With only four notes in the arohanam and six notes in the avarohanam, Navarasa Kannada is one of the most beautiful one among the ‘Rare Ragas’ (?) In fact, how it became rare is an unanswered question. This raga, though rare, found a prominent place among musicians, mainly due to the Thyagaraja krithi, “Ninnuvina namadi endu”, though there are composers who used this raga before him. Even none of the other trinities have composed in this raga. It has to be noted that even during the time of Thyagaraja, any raga with less than 5 notes (oudava – pentatonic) was not considered (such ragas were called ‘Swaranthara ragas’), why musicians did not raise their brows when Thyagaraja composed in ragas like Phalamanjari, Vivardhani and Navarasa Kannada, having only 4 notes in their arohanam. Even, when Sri. GNB composed in his own created raga, ‘Sivashakthi’ with only four notes, they left it as such, till Dr. Balamuraleekrishna began to create ragas like Sarvasree, Lavangi etc. containing only three and four notes only. Anyhow, at present, it seems that all of these are accepted and carnatic music is moving to a wider scope.
Navarasa kannada is a melodious raga, evokes happiness; it is more interesting when sung in medium or medium-fast speeds; though there are renditions in slow speeds heard. The ragaswaroopa can be seen as:
S G3 M1 P S // S N2 D2 M1 G3 R2 S
Navarasa kannada is an asymmetric ragam that does not contain rishabham, dhaivatam or nishadam in the ascending scale, while it does not have panchamam in descending scale. This scale is well suited for instrumental music, especially with veena and flute. It is suited for orchestral music as well. Navarasa Kannada with only 4 swaras in its arohana is a prime example of how rules can inspire creative freedom.
While SSP does not mention about this raga, Ragapravaham gives the above specification, along with a couple of other, under the same mela ragam (28).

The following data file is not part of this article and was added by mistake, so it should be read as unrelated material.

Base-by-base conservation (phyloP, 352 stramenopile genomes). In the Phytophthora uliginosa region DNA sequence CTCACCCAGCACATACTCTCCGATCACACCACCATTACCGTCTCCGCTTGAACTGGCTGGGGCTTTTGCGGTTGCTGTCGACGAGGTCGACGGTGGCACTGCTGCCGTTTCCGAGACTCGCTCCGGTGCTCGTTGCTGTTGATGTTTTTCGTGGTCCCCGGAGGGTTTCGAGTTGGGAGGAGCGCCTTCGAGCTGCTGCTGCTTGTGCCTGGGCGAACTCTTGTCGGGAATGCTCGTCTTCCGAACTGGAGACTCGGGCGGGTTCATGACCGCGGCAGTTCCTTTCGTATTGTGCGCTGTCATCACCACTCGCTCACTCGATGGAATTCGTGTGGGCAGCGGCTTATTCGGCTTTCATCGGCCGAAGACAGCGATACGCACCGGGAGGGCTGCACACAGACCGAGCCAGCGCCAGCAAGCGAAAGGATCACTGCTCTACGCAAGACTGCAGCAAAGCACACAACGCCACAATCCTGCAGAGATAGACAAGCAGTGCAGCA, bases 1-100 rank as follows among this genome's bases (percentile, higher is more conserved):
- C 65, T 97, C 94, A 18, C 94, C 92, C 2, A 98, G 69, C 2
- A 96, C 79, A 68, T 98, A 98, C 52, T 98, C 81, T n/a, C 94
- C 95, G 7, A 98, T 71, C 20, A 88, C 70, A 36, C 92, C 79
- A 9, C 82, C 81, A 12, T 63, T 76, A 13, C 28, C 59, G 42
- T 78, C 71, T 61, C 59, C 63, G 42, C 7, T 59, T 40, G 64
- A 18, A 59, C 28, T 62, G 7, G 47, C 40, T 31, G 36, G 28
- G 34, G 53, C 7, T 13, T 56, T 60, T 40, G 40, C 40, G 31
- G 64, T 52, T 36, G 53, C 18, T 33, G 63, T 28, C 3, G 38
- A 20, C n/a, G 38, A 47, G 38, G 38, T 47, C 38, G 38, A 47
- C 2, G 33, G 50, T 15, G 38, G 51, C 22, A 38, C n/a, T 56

S G M P S // S N D M G R S
S G M P S D P S // S N D M G R S
S G M P D P S // S N D M G R S
Chumadi peridentre – Periyasami Tooran
Durgadevi – Dr. Muthaiah Bhagavathr
Ganake Sulabhavu - Prasanna Thirtha
Janani TripurasundarI – Oothukad Venkatakavi
Karuninchi nannu – Mysore Vasudevacharya
Lambodara – Dr. Muthaiah Bhagavathar
Nan oru vilayattu bommaiya – Papanasam Sivan
Nee padamule - Poocci Srinivasa Iyengar
Ninuvina namadi - Thyagaraja
Paluku kanda - Thyagaraja
Parashu hastaya – Dr. Muthaiah Bhagavathar
Shri Venkatashailapate - Lalita Dasar
Sundareshvara jaye – Oothukad Venkatakavi
Vande sada Padmanabham – Swthi Thirunal
Yaare Bandavaru Manage - Purandaradasa
Evarunnanura (v) – Mysore Vasudevacharya
Sami ninne koriyunnadira (v) – R.N.Doreswami
We come to the discussion part; we take the most commonly heard krithi, “Ninnuvina namadi endu”, by Thyagaraja. In this composition, the Saint sings his ecstasy of finding Lord everywhere. Since the lyrics are easily available, here is the meaning:
“Pallavi: Excepting you my mind rests on nothing else, Oh lord (Shri Hari)
Anupallavi: My eyes are filled with your beauty, because ...
Charanam 1: Your stories fill my ears, Rama. Your name is constantly being resonated in my mouth, because ...
Charanam 2: Wherever I look I see only you, Rama You are a descendant of the Sun, since I am known as your devotee.
Charanam 3: Even deceitful words have become sweet, you are the fruit of my tapasya (tapas) and yoga sadhana (meditation, efforts)”.